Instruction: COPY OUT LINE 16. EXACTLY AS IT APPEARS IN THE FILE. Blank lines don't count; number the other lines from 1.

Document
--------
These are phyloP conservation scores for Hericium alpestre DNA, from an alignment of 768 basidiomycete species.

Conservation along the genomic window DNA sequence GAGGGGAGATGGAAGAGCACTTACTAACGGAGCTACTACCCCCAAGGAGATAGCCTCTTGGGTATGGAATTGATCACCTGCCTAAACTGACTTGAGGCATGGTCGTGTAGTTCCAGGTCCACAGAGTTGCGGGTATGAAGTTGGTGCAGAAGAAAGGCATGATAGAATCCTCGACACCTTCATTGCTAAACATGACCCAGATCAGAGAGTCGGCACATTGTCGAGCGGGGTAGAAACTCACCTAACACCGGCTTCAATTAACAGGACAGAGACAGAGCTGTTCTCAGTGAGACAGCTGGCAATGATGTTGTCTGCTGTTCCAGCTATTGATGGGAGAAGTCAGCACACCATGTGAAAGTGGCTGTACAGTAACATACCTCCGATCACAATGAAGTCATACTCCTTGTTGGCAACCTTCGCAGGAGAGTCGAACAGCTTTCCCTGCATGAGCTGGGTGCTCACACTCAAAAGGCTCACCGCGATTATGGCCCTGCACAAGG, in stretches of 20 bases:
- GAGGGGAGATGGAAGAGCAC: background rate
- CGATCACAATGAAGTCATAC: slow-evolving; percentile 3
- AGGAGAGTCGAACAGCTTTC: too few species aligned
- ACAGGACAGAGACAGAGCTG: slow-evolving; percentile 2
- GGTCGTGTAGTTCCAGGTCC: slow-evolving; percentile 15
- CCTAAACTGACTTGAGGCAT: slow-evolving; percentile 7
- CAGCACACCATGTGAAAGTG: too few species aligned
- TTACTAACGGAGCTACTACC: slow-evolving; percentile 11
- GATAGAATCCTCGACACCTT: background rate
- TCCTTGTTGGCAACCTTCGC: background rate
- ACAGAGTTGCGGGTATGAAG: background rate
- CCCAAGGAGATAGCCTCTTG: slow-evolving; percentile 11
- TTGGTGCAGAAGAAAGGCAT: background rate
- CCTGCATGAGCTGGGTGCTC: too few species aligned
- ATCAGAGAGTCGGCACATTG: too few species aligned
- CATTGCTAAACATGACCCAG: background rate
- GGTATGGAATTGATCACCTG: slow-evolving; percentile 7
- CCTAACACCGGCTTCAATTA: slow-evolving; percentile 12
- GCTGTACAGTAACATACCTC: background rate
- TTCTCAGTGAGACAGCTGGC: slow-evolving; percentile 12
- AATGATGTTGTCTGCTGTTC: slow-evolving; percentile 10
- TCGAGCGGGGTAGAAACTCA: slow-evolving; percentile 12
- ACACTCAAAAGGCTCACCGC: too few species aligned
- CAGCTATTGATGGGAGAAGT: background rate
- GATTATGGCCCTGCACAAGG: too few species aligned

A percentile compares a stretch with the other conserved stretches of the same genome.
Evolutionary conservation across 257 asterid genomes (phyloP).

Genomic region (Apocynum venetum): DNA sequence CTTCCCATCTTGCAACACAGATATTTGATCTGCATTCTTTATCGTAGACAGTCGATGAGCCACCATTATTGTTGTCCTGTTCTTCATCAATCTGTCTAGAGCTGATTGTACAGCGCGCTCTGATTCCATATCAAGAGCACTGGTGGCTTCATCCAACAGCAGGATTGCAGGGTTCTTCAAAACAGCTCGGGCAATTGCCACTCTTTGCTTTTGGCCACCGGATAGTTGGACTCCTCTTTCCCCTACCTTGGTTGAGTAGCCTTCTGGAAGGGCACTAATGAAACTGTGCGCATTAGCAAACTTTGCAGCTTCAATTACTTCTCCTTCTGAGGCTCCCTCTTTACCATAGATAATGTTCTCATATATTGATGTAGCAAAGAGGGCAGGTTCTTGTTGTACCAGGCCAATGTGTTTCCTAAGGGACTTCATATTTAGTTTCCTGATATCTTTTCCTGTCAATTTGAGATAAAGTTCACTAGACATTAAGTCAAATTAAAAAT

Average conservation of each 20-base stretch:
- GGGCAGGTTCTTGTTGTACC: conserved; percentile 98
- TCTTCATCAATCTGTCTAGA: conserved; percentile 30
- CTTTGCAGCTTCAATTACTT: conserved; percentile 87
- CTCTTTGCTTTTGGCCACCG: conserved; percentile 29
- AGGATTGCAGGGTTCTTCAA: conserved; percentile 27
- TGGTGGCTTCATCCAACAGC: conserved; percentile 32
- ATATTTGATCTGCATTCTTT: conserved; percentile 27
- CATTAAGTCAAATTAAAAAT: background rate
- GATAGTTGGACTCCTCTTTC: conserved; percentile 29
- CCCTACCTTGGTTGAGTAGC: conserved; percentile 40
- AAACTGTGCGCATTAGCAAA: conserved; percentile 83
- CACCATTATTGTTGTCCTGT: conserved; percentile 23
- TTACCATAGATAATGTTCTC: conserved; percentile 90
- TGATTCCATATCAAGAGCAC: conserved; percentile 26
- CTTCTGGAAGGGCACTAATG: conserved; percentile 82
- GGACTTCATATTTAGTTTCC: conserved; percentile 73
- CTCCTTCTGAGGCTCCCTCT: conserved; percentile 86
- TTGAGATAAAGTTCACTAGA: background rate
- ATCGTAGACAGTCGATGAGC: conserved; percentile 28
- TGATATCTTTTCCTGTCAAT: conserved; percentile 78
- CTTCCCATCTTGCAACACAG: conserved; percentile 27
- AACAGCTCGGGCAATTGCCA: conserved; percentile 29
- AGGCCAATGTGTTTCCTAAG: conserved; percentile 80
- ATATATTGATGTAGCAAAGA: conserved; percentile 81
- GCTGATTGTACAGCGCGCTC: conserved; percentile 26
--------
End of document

- CCTGCATGAGCTGGGTGCTC: too few species aligned